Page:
using a canner for pot-in-pot cooking
Hello Harvesters. I'm a noob...forgive me if I missed something in the archives, but I did spend a few minutes searching them.
Just started using a small Presto pressure cooker someone gave me as a gift a few years ago. I like certain things it can do with it but I don't want to eat any food out of it because it's an Aluminum (Al) model. The one time I tried to make white rice in it I could definitely taste the aluminum.
Then I saw this: http://fastcooking.ca/pressure_cookers/how_to_cook_rice_in_a_pressure_cooker.php
And tried the "pot-in-pot" method with the stainless steel inner pot from my rice cooker. That was hard enough to find; many are teflon non-stick. That is believed to have health concerns too. I have the smaller Tatung model, and it's fine for white rice, but Lundberg Wehani actually cooks much better in the pressure cooker. I use a bent aluminum bar about 1/2" wide as a trivet in the bottom of the pressure cooker, and put the SS inner pot above that. One slight change is I covered the rice pot in Al foil; the lid it comes with probably isn't suitable for such high temps - it's only for covering the rice after it is cooked. I was a bit worried that water from the bottom might splash up into the rice because the clearance is very close, but that's probably not going to happen.
From working in labs years ago, my recollection is that any container inside an autoclave will reach pressure if there's a bit of liquid at the bottom of it. Otherwise, containers need to be in a draining configuration. What you want to avoid is an upturned bell that's empty: the steam will not displace the air. When cooking rice of course, there's water in there. I later tried the same technique using the SS steamer tray in the rice cooker pot, and filling the space above with some meatballs. They cooked very well and a lot of the fat drained off. They reached an internal temp. of 200F after 30 minutes, but were very moist. No other technique would permit that short of frying them - which is how italian restaurants usually do it.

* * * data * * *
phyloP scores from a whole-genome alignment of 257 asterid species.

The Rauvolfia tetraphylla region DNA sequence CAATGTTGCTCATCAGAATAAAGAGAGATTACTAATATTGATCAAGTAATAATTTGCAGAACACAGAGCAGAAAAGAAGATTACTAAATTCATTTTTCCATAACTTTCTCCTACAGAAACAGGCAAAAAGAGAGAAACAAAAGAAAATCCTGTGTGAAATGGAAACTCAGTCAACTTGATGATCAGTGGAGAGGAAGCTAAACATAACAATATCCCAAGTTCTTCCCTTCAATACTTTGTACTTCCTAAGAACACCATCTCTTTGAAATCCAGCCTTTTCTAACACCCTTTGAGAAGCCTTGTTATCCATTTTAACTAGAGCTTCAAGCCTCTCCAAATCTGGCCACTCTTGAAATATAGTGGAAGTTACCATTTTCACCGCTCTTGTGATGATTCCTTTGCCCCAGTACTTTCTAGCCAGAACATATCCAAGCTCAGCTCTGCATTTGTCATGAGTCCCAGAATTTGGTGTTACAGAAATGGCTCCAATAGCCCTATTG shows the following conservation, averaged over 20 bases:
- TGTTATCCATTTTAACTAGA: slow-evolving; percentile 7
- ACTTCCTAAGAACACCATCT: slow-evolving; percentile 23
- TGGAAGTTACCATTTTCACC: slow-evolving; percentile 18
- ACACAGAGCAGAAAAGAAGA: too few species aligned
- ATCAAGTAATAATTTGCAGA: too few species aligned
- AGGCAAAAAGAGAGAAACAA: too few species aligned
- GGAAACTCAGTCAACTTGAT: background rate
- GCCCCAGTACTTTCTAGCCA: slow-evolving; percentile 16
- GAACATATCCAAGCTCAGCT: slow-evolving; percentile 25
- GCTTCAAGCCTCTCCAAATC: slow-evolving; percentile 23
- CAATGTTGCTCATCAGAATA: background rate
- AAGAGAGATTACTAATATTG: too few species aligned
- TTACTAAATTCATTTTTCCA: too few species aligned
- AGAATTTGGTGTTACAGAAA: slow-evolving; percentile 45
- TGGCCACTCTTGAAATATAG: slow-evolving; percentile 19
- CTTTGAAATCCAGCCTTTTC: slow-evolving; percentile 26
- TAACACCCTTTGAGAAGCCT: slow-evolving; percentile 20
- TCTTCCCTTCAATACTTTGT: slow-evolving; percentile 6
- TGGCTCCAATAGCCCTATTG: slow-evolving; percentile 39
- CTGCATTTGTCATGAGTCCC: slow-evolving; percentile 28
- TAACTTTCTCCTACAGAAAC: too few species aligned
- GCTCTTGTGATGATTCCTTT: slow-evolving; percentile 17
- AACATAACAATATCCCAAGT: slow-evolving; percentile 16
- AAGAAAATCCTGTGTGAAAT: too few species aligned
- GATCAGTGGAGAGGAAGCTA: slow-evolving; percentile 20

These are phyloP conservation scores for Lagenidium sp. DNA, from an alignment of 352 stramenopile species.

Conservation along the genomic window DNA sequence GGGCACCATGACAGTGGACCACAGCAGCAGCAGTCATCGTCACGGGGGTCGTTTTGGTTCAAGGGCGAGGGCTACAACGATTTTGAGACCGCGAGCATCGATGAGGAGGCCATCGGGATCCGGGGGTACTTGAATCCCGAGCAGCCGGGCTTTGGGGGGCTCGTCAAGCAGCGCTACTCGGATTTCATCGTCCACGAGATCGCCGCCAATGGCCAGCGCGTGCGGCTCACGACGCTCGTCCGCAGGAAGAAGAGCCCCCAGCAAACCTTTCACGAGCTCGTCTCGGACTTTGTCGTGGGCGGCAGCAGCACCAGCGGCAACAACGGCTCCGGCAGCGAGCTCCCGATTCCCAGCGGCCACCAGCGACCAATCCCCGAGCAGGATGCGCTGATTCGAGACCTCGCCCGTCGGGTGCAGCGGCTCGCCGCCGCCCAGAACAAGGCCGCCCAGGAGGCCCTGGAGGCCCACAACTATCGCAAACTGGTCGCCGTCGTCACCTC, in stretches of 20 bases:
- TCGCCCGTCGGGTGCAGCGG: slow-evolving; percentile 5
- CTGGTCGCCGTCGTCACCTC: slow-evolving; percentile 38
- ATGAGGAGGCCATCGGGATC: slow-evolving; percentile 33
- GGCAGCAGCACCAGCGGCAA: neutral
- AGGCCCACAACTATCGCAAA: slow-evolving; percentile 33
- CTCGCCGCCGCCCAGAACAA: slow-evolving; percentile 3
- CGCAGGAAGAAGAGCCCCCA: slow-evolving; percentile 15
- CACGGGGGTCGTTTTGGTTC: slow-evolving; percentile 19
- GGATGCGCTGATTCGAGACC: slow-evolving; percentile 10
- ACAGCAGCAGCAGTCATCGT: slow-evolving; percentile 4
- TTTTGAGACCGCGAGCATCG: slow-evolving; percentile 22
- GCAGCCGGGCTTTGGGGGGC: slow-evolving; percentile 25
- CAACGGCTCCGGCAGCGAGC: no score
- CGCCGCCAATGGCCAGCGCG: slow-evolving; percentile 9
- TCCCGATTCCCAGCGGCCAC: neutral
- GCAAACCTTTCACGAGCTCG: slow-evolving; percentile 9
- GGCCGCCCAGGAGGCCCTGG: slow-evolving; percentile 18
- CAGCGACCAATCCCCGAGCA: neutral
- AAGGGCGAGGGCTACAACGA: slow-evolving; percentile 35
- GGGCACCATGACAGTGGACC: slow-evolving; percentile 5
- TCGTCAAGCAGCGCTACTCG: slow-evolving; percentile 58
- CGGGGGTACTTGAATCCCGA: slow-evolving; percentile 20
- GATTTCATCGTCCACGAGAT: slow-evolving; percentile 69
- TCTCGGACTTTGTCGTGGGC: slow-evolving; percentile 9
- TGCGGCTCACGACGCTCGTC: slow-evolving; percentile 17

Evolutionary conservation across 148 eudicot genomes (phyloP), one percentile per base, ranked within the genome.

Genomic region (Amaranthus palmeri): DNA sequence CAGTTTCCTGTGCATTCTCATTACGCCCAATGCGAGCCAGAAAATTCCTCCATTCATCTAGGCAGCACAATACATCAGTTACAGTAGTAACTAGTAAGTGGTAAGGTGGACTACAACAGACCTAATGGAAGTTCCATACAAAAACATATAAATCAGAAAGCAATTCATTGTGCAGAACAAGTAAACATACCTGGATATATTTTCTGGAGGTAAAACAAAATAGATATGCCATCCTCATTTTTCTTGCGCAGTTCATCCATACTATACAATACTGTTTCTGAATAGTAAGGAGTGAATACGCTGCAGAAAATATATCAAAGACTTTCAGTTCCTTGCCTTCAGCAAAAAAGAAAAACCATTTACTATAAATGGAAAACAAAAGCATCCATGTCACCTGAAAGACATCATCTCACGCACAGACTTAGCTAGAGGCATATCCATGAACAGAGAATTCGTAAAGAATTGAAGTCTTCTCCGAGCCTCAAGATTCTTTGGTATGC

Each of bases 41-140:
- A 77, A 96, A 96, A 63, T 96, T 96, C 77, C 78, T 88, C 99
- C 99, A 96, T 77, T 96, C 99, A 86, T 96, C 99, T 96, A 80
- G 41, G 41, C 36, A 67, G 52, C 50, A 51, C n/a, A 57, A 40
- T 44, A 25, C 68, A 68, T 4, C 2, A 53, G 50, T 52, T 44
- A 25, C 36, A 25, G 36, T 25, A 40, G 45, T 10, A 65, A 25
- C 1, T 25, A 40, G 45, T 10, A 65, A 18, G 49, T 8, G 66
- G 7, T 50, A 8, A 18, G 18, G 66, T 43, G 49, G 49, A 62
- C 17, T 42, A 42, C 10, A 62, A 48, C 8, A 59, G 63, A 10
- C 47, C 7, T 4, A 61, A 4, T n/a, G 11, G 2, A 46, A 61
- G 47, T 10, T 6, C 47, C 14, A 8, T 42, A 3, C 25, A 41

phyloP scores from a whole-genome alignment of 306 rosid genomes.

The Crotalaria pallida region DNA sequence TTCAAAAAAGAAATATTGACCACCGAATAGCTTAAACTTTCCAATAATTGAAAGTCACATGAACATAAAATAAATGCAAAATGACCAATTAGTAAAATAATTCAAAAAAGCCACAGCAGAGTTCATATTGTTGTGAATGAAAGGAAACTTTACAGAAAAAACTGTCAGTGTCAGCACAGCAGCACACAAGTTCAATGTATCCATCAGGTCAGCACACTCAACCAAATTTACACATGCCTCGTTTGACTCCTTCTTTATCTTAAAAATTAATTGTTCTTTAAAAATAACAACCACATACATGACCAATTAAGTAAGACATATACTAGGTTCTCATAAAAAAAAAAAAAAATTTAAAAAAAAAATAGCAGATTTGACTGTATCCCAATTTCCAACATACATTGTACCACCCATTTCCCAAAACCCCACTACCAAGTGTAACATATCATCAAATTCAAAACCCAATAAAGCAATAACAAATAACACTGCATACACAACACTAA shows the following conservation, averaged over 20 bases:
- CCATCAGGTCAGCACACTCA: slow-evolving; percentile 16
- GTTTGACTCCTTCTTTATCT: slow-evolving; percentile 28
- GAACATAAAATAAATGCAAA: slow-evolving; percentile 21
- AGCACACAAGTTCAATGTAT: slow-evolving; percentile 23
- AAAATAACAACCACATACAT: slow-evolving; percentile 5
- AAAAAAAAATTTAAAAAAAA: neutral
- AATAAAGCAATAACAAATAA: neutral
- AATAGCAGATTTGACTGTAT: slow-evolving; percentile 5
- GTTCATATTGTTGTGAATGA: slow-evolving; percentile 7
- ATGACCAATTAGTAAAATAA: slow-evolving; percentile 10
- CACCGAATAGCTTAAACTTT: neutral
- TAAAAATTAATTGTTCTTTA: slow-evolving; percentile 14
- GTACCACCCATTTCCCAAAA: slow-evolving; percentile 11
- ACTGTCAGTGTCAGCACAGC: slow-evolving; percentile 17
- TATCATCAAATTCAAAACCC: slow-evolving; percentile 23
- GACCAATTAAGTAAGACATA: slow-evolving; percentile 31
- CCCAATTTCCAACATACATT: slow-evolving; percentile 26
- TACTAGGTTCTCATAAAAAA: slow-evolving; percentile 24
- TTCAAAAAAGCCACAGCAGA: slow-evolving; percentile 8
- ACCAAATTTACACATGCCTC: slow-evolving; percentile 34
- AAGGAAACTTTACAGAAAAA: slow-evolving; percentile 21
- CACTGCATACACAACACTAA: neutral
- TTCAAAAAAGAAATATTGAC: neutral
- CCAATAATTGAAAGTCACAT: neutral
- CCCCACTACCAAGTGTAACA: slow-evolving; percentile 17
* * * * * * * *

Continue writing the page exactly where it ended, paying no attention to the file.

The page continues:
So, here's my question. I currently don't have a canning model. I want to get one to occasionally can...but I _mainly_ want a bigger one so that I can find a bigger internal SS pot and cook larger quantities of food that way. (Can only do 1 1/3 lbs of meatballs at the moment) No one seems to market one exclusive for pressure cookers so I'll have to improvise by finding the right size prep bowl (no need for thick stove top stock) and possibly trying to fabricate my own lid for it. I wonder if anyone else does this with some frequency and what issues they've had. Of course, you could never safely can in a doubled configuration! I will follow the directions closely for doing that...the point is for cooking all you care about is whether the food is cooked or not, or with meat that it reaches a safe internal temp. and tastes good.
Another benefit of this approach is that a stainless steel prep bowl is easier to clean than an Al pressure cooker. With foil over the inner pot, _nothing_ comes out, and the inside of the pressure cooker seems as clean as if you'd boiled water in it.
Here is a link that might be useful: http://fastcooking.ca/pressure_cookers/how_to_cook_rice_in_a_pressure_cooker.php